So, you see, he’s happy when I snap him and sticking it to the cameraman a little. I can take it, though. The truth is, when it comes to us, I want to crush him in the dust, but when it comes to anybody else, to the whole outside, other world, I want George A. to win. I want that for us both. And on this day I still feel no less sure of him than of myself.
In the photo you can tell the boy’s an athlete of some kind. Six-foot-seven and 210 or 215, he’s lean-waisted, broad across the shoulders and chest, more man than boy, though there’s still a spindly coltish something in his legs that marks him at the tremble point. From hoisting those heavy cans all summer, he has thick, good arms as ‘good’ was then, in a more casual time… George A.’s proud of the body he’s achieved. In the way his arms fall at his sides, there’s a tad of the gunslinger pose. He’s like someone with a new suit he paid a lot of money for and doesn’t want to wrinkle in the wearing, or a cherry car he parks at the far edge of the lot to ward off dings.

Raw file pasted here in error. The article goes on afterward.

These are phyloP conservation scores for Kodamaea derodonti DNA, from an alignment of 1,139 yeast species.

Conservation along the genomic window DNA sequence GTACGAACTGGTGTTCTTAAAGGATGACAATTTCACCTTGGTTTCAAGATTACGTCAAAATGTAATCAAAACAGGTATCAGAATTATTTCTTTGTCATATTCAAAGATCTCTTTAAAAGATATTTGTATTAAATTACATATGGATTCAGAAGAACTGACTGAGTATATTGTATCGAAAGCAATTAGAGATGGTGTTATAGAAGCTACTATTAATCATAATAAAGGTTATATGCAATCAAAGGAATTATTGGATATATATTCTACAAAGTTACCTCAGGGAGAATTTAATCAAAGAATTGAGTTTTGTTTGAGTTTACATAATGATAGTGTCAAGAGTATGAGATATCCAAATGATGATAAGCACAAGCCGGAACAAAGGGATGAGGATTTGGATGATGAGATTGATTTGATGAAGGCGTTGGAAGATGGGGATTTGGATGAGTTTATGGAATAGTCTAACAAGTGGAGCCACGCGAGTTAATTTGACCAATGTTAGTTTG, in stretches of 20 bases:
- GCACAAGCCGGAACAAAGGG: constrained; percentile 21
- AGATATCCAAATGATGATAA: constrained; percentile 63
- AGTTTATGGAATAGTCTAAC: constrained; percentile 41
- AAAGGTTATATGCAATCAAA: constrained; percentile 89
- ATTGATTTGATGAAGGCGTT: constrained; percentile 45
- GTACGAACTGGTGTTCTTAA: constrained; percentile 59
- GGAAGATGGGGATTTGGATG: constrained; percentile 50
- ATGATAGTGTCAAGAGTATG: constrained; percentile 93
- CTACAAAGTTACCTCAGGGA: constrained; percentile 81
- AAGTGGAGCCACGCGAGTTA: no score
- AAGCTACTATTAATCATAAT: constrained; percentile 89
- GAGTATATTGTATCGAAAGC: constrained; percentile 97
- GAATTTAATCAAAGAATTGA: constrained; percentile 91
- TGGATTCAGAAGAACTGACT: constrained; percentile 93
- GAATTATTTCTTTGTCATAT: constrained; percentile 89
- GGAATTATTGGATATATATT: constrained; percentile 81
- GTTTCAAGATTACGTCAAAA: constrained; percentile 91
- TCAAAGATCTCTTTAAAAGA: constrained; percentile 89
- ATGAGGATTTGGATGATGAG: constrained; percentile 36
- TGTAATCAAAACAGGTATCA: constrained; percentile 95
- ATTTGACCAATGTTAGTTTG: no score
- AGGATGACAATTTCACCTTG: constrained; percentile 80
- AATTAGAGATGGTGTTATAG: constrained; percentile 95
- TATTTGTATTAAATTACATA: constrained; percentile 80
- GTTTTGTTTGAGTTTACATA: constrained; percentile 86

I thought my brother was the best-looking boy I ever knew, among the best-looking I ever saw. As I study this old photo, though, I think perhaps it isn’t Gable that I’m searching for, but those clean-cut all-American boys on lawns and beaches, posing for the camera with their girls and paste-waxed cars, before they went away to World War II. George A.’s smile extends a friendly confidence like theirs, but a little further back, I see something that’s prepared for disappointment, and it strikes me that George A., too, this day in 1975, is going off to war, an inward war no less real. It will last twenty-five years and the rest of his short life, and George A. won’t return from it. This picture is the last glimpse I’ll ever have of him, which I guess is why I kept it and put it out in every place I ever lived in.”
Pulled from David Payne’s memoir about growing up in North Carolina, published last year, Barefoot to Avalon.
Earlier in the book, he offers this description of his brother, referenced above, “He reminded me of young Clark Gable, only the confidence in Gable that flirted with conceit and smugness was in George A. nuanced, sly and sweet.” You can see David Payne talk to Charlie Rose, a longtime family friend of the Paynes, here.
Or go on: